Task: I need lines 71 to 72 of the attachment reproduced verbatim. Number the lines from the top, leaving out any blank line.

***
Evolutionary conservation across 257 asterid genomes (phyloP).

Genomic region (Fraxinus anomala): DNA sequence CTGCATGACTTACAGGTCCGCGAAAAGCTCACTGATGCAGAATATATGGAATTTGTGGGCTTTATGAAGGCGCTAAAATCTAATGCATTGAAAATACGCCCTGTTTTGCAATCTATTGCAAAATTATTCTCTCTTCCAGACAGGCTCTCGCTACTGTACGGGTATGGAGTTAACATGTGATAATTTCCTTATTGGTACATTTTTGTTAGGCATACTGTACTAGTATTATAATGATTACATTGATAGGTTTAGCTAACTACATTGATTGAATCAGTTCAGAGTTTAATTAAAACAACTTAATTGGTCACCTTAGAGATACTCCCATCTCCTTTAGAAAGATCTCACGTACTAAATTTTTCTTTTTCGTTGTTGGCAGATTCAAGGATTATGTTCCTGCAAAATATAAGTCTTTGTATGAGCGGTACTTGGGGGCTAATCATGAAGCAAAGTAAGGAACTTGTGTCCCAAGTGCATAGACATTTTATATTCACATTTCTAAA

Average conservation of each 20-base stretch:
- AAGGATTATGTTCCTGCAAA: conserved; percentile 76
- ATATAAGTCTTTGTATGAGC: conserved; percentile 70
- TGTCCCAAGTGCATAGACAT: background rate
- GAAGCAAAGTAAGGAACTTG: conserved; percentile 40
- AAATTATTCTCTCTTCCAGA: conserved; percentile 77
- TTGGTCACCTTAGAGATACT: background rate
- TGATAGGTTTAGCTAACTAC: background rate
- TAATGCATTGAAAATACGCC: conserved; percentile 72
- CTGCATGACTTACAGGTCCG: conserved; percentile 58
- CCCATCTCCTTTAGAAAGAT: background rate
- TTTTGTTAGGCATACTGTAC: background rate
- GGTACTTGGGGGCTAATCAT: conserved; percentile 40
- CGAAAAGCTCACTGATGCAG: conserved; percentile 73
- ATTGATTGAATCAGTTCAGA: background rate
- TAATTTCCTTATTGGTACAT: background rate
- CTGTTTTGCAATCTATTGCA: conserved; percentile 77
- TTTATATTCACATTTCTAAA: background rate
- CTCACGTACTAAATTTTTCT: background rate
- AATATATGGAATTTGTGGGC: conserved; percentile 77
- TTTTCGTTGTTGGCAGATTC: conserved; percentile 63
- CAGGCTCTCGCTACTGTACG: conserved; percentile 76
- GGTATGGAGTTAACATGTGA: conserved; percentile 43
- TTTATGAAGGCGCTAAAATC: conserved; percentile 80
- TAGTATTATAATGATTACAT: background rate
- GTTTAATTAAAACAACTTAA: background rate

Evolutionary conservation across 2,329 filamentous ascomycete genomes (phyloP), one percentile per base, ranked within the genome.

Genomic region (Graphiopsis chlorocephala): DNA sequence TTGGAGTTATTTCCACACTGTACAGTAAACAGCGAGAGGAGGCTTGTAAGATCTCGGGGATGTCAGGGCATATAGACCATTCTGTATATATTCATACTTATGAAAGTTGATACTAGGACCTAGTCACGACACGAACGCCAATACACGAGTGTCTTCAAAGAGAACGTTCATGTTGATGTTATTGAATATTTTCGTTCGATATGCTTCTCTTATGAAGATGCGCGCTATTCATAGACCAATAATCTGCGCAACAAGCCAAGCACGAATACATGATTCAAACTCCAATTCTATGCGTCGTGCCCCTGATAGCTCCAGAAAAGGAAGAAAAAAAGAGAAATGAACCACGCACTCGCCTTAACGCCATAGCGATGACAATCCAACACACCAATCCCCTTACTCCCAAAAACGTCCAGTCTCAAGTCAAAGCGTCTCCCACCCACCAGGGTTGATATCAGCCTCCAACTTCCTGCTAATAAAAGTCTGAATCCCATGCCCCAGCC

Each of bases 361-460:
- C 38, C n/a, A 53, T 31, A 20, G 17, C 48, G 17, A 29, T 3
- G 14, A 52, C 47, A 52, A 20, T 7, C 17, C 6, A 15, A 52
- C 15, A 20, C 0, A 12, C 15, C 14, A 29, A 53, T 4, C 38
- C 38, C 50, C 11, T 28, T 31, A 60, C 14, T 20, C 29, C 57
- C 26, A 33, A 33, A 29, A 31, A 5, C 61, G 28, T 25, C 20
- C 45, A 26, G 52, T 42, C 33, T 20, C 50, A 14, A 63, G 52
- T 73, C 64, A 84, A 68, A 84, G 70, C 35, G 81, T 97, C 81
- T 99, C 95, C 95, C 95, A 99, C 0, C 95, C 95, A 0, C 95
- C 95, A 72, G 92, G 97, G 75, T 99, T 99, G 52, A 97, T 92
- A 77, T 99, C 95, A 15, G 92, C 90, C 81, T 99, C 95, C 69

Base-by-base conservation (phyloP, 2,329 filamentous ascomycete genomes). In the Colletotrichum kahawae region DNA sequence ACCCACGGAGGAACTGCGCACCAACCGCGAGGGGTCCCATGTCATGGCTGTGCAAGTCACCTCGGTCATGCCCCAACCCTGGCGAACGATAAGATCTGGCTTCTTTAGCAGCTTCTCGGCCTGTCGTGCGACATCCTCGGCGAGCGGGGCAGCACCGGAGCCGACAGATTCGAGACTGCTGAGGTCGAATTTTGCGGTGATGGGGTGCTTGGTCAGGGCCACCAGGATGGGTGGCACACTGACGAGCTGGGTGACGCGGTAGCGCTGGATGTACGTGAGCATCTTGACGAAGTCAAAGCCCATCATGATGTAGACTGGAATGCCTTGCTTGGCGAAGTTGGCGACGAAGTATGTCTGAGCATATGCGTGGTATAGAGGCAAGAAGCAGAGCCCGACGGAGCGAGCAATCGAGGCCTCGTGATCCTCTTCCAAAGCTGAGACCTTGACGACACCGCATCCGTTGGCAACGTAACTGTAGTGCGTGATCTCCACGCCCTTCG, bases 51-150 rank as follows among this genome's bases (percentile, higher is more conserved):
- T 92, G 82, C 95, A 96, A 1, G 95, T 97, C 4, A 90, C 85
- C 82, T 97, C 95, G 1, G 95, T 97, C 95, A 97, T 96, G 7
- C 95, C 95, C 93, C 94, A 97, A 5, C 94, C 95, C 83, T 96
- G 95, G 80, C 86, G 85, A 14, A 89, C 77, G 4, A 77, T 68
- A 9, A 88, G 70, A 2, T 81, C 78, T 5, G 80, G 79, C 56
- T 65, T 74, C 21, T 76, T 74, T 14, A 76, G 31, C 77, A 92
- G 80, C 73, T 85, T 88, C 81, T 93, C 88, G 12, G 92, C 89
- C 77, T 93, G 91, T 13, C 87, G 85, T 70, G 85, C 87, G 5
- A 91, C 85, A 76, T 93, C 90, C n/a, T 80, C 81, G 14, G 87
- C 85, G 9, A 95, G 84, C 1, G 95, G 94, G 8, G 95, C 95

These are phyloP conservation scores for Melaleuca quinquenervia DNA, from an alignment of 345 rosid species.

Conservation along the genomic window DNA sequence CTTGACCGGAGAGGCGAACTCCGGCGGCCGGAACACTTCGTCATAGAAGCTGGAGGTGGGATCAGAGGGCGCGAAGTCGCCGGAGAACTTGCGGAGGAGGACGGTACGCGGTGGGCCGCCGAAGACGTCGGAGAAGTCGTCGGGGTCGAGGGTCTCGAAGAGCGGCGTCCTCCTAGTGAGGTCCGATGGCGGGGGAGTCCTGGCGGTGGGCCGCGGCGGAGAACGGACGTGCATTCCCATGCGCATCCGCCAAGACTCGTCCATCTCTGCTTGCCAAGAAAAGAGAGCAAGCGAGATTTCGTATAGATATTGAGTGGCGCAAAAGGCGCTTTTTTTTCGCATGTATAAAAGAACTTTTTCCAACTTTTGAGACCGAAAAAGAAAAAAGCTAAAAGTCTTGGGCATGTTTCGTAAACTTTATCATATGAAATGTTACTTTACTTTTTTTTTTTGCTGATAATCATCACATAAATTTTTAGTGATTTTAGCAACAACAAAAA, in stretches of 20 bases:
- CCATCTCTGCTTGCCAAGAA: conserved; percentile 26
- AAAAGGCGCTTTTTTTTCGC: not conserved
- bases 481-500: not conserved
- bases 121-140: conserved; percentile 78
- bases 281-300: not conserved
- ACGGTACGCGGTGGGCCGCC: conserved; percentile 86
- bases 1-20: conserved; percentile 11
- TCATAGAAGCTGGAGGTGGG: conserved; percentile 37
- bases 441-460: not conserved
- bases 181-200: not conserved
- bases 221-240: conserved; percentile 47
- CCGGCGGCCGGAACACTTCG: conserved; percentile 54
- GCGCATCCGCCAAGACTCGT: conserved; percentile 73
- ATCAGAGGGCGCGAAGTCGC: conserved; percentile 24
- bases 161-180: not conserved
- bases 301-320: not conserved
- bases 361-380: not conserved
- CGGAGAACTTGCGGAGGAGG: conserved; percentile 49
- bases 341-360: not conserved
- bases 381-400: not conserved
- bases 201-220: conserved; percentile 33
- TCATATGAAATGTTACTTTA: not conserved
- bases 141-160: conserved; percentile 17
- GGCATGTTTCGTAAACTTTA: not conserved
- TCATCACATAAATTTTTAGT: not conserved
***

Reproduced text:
- bases 361-380: not conserved
- CGGAGAACTTGCGGAGGAGG: conserved; percentile 49